Hope by Marcia Hunter

What is the outlook after epilepsy surgery?

Results of a randomized study of the effectiveness of epilepsy surgery

In the past, epilepsy surgery was often been regarded as an unsafe, expensive "last resort" for patients who continued to have uncontrolled seizures after being treated with medication for many years. Unfortunately, most studies of epilepsy surgery just reported on the outcomes of patients who underwent operations, a carefully selected group. They were not able to compare the outlook for people who had surgery compared to those who did not have surgery.  This kind of non-randomized study is likely to overestimate benefits and underestimate harm.

A definitive study on the effectiveness of surgery was published in the New England Journal of Medicine in 2001 comparing surgery to treatment with medication in 80 patients with difficult-to-control temporal lobe epilepsy. The randomized structure of this study was possible because patients at the hospital where the researchers, Dr. Wiebe and his colleagues, practice are routinely placed on a 1-year waiting list before undergoing surgery.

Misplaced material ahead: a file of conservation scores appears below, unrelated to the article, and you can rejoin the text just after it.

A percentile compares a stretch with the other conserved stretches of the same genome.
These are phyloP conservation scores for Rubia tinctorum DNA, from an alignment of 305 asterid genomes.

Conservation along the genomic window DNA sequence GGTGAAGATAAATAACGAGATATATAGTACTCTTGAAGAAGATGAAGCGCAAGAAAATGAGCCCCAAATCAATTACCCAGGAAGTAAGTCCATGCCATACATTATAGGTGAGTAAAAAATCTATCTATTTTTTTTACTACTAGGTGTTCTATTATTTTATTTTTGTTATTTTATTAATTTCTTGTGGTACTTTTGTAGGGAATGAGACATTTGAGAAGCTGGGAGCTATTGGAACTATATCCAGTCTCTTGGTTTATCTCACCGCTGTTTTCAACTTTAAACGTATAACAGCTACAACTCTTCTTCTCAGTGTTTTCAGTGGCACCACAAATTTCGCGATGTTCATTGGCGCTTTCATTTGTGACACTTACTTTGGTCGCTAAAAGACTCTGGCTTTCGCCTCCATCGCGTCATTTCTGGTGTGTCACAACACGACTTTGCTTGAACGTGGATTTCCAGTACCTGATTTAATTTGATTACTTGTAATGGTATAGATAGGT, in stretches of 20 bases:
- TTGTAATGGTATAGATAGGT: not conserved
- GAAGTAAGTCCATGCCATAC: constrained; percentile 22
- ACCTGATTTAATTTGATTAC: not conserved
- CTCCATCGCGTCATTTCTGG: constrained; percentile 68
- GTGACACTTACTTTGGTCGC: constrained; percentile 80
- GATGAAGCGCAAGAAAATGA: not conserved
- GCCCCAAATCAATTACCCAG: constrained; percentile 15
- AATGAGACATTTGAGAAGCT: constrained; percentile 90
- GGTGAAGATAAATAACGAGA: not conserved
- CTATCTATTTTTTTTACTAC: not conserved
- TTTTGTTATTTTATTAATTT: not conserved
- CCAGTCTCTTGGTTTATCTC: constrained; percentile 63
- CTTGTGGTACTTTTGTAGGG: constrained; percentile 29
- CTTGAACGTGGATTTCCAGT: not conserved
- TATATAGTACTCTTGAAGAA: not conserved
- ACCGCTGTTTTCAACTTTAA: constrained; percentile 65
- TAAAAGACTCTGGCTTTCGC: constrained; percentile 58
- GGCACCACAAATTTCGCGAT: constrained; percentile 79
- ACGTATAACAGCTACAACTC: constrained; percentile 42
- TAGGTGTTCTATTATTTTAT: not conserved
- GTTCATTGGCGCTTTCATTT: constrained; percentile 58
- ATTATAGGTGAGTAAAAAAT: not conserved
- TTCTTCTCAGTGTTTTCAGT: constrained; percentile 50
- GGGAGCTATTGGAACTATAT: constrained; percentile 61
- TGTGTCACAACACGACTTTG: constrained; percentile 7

• For the purposes of the study, half of the study group (40 patients) received this standard treatment. During the year they spent on the waiting list, these 40 patients took medications prescribed by skilled epileptologists. The other 40 patients underwent immediate presurgical evaluation and surgery.
  • After 1 year, 58% of the patients who had undergone surgery had not experienced a complex partial seizure (a seizure that impairs consciousness), and 38% had not experienced any seizures, including auras.
  • In contrast, only 8% of the patients treated with medication were free of complex partial seizures, and 3% had no seizures. For the patients treated with surgery who continued to have some seizures, they were less frequent than in the other group, but the severity was similar.
  • The quality of life of the patients treated with surgery was judged to be significantly better than for the other patients. Of the patients who had surgery, 55% were working or studying, versus 36% in the other group.
  • Negative effects of surgery included a decline in memory in a small number of patients and a defect in a small part of their visual field in 55%.
  • This randomized study found that surgery is an effective treatment for mesial temporal lobe epilepsy when medication fails to control seizures. Although care is certainly necessary in choosing which patients are likely to benefit from surgery, physicians and insurers should not persist with unsuccessful medical treatment for many years or decades before recommending surgery, as has often been the practice.
  • Some other studies of epilepsy surgery that have followed patients for longer periods have found that some patients who are initially seizure-free may experience seizures later, and their quality-of-life scores may worsen somewhat, especially if they continue to experience seizures.
Authored by: Howard L. Weiner, MD | Joseph I. Sirven, MD
Reviewed by: Joseph I. Sirven, MD | Patricia O. Shafer, RN, MN on 8/2013